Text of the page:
It is this description of the worn papyrus rolls and other documents that sheds some light on the autographs of the New Testaments writings. If the New Testament writings began to be copied and distributed rapidly (within a few years) throughout the first century Mediterranean world, then it is possible that the "autographs" (however one may define this) would have been subjected to similar miss-handling and damage through frequent use.
It is difficult to know precisely how long these official archival records were in a bad state, though it is clear that they were in a poor condition for at least forty years. Significant portions of these documents had to be reconstructed from duplicate archives.
"And Mettius wrote to Archelaus, sometime strategos, to make sure that we copied the missing parts from the documents entered at Alexandria and completed those rolls in the archive that are without beginnings." (P.Fam.Tebt. 15, ll. 83-85. transl. by the authors)
It is important to note here that there was text missing from these documents that had to be compared with duplicate copies in Alexandria for the missing text to be restored. Thus, if the state of these records can be compared with the "original" copies (however one may define this) of the New Testament writings, then their ability to be used by scribes as master copies in order to transcribe new copies would greatly diminish at a rapid rate. Using the example of the archival documents, within a period of 50 years the "autographs" of some of the New Testament writings could have been in an almost unusable state of preservation.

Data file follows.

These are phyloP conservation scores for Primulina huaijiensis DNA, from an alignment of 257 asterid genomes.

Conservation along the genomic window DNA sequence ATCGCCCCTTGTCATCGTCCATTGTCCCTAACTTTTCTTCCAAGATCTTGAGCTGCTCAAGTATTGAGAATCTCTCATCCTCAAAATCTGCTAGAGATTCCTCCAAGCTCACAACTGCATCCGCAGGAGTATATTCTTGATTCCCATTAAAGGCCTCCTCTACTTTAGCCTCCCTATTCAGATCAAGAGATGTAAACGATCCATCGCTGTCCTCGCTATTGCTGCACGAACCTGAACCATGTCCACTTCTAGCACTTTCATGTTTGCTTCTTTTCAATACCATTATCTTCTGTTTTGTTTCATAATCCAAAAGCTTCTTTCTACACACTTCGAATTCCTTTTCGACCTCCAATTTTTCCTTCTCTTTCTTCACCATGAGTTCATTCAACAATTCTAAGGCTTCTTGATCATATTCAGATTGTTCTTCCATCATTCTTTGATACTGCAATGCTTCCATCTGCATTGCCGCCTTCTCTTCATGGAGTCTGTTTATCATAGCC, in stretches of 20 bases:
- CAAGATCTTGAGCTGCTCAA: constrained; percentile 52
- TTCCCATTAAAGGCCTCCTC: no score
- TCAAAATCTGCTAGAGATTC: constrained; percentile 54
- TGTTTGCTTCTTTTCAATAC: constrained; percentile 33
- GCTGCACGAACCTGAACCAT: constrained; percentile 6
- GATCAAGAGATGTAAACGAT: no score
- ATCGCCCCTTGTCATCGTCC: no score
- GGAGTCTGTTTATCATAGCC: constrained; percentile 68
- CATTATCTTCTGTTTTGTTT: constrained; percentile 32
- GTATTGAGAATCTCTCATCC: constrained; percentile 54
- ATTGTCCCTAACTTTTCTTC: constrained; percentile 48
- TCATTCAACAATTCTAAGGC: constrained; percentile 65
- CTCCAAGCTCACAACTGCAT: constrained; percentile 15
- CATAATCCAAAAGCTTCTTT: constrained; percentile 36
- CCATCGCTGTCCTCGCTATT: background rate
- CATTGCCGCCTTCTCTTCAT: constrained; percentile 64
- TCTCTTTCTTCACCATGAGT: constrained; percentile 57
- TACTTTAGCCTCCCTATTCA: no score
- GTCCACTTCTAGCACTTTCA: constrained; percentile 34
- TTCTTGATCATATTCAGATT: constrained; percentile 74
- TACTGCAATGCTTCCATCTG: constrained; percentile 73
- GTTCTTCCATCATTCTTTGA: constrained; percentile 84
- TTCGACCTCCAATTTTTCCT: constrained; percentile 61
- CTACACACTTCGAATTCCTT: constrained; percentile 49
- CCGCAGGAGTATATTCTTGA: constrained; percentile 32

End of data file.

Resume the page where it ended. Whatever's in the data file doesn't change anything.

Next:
Mark de Kreij, Daniela Colomo, Andrew Lui, “Shoring Up Sappho: P.Oxy. 2288 and Ancient Reinforcements of Bookrolls,” Mnemosyne (2020): 1-34.

Metzger, Bruce Manning, and Bart D. Ehrman. The Text of the New Testament: Its Transmission, Corruption, and Restoration. 4th ed. New York: Oxford University Press, 2005.

Tuesday, April 7, 2020

Origen: Comparing his Manuscripts to Jewish Copies

In the midst of discussing a textual reading at John 1:28 in his "Commentary on John" Origen of Caesarea (ca. 184 - 253 CE) waxed long on the various place names found in the Gospel accounts and the variations in spelling that can be seen in the manuscript tradition.
“We are aware of the reading which is found in almost all the copies, "These things were done in Bethany." This appears, moreover, to have been the reading at an earlier time; and in Heracleon we read "Bethany." We are convinced, however, that we should not read "Bethany," but "Bethabara." We have visited the places to enquire as to the footsteps of Jesus and His disciples, and of the prophets. Now, Bethany, as the same evangelist tells us, was the town of Lazarus, and of Martha and Mary; it is fifteen stadia from Jerusalem, and the river Jordan is about a hundred and eighty stadia distant from it. Nor is there any other place of the same name in the neighbourhood of the Jordan, but they say that Bethabara is pointed out on the banks of the Jordan, and that John is said to have baptized there." (Comm.  Jo. 6.24)
I find it fascinating that Origen is validating the proper spelling, and ultimately, the location of these various places with his own first hand knowledge of the geography of Palestine. He talks of having walked in some of the regions discussed and even gives some distances between locations. Origen places greater confidence in his first hand knowledge rather than the manuscripts in his possesion because he states that,
"In the matter of proper names the Greek copies are often incorrect." (Comm. Jo. 6.24)
The inaccuracies of the Greek copies as to place names is not not limited to the Gospels alone. Origen laments that certain Greek translations of the Old Testament are also allegedly filled with errors. Origen goes on to say,